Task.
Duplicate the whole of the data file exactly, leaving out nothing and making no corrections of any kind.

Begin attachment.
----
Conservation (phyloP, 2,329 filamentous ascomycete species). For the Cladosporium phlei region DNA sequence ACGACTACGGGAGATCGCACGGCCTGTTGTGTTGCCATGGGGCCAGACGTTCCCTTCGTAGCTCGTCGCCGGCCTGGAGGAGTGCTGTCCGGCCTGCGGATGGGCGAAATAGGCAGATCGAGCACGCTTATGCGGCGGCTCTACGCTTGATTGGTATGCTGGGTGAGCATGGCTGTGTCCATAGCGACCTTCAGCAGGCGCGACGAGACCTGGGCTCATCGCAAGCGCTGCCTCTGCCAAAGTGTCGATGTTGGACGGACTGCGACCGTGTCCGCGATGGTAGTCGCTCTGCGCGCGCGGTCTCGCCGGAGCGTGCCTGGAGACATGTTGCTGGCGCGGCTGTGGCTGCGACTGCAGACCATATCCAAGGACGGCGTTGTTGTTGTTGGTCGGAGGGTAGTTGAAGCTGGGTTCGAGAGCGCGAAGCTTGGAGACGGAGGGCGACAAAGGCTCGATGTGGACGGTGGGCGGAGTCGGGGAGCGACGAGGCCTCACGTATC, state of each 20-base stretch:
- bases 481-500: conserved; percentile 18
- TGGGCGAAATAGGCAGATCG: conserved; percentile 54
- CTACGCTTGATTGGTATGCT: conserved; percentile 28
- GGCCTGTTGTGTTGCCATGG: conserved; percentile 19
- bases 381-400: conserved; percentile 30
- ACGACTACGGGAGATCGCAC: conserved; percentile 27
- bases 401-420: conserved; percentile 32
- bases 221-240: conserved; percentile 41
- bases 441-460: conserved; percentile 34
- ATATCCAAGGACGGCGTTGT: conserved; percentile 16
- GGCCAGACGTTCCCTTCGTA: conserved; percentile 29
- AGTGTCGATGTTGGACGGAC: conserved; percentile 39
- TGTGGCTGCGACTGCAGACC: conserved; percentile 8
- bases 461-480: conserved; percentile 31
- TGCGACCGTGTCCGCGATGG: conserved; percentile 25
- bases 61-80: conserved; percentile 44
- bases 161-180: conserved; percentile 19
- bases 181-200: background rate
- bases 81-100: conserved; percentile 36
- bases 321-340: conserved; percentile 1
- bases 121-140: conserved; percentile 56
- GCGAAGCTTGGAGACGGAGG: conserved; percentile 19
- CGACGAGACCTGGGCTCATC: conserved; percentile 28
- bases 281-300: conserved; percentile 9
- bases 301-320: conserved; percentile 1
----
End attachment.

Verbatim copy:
Conservation (phyloP, 2,329 filamentous ascomycete species). For the Cladosporium phlei region DNA sequence ACGACTACGGGAGATCGCACGGCCTGTTGTGTTGCCATGGGGCCAGACGTTCCCTTCGTAGCTCGTCGCCGGCCTGGAGGAGTGCTGTCCGGCCTGCGGATGGGCGAAATAGGCAGATCGAGCACGCTTATGCGGCGGCTCTACGCTTGATTGGTATGCTGGGTGAGCATGGCTGTGTCCATAGCGACCTTCAGCAGGCGCGACGAGACCTGGGCTCATCGCAAGCGCTGCCTCTGCCAAAGTGTCGATGTTGGACGGACTGCGACCGTGTCCGCGATGGTAGTCGCTCTGCGCGCGCGGTCTCGCCGGAGCGTGCCTGGAGACATGTTGCTGGCGCGGCTGTGGCTGCGACTGCAGACCATATCCAAGGACGGCGTTGTTGTTGTTGGTCGGAGGGTAGTTGAAGCTGGGTTCGAGAGCGCGAAGCTTGGAGACGGAGGGCGACAAAGGCTCGATGTGGACGGTGGGCGGAGTCGGGGAGCGACGAGGCCTCACGTATC, state of each 20-base stretch:
- bases 481-500: conserved; percentile 18
- TGGGCGAAATAGGCAGATCG: conserved; percentile 54
- CTACGCTTGATTGGTATGCT: conserved; percentile 28
- GGCCTGTTGTGTTGCCATGG: conserved; percentile 19
- bases 381-400: conserved; percentile 30
- ACGACTACGGGAGATCGCAC: conserved; percentile 27
- bases 401-420: conserved; percentile 32
- bases 221-240: conserved; percentile 41
- bases 441-460: conserved; percentile 34
- ATATCCAAGGACGGCGTTGT: conserved; percentile 16
- GGCCAGACGTTCCCTTCGTA: conserved; percentile 29
- AGTGTCGATGTTGGACGGAC: conserved; percentile 39
- TGTGGCTGCGACTGCAGACC: conserved; percentile 8
- bases 461-480: conserved; percentile 31
- TGCGACCGTGTCCGCGATGG: conserved; percentile 25
- bases 61-80: conserved; percentile 44
- bases 161-180: conserved; percentile 19
- bases 181-200: background rate
- bases 81-100: conserved; percentile 36
- bases 321-340: conserved; percentile 1
- bases 121-140: conserved; percentile 56
- GCGAAGCTTGGAGACGGAGG: conserved; percentile 19
- CGACGAGACCTGGGCTCATC: conserved; percentile 28
- bases 281-300: conserved; percentile 9
- bases 301-320: conserved; percentile 1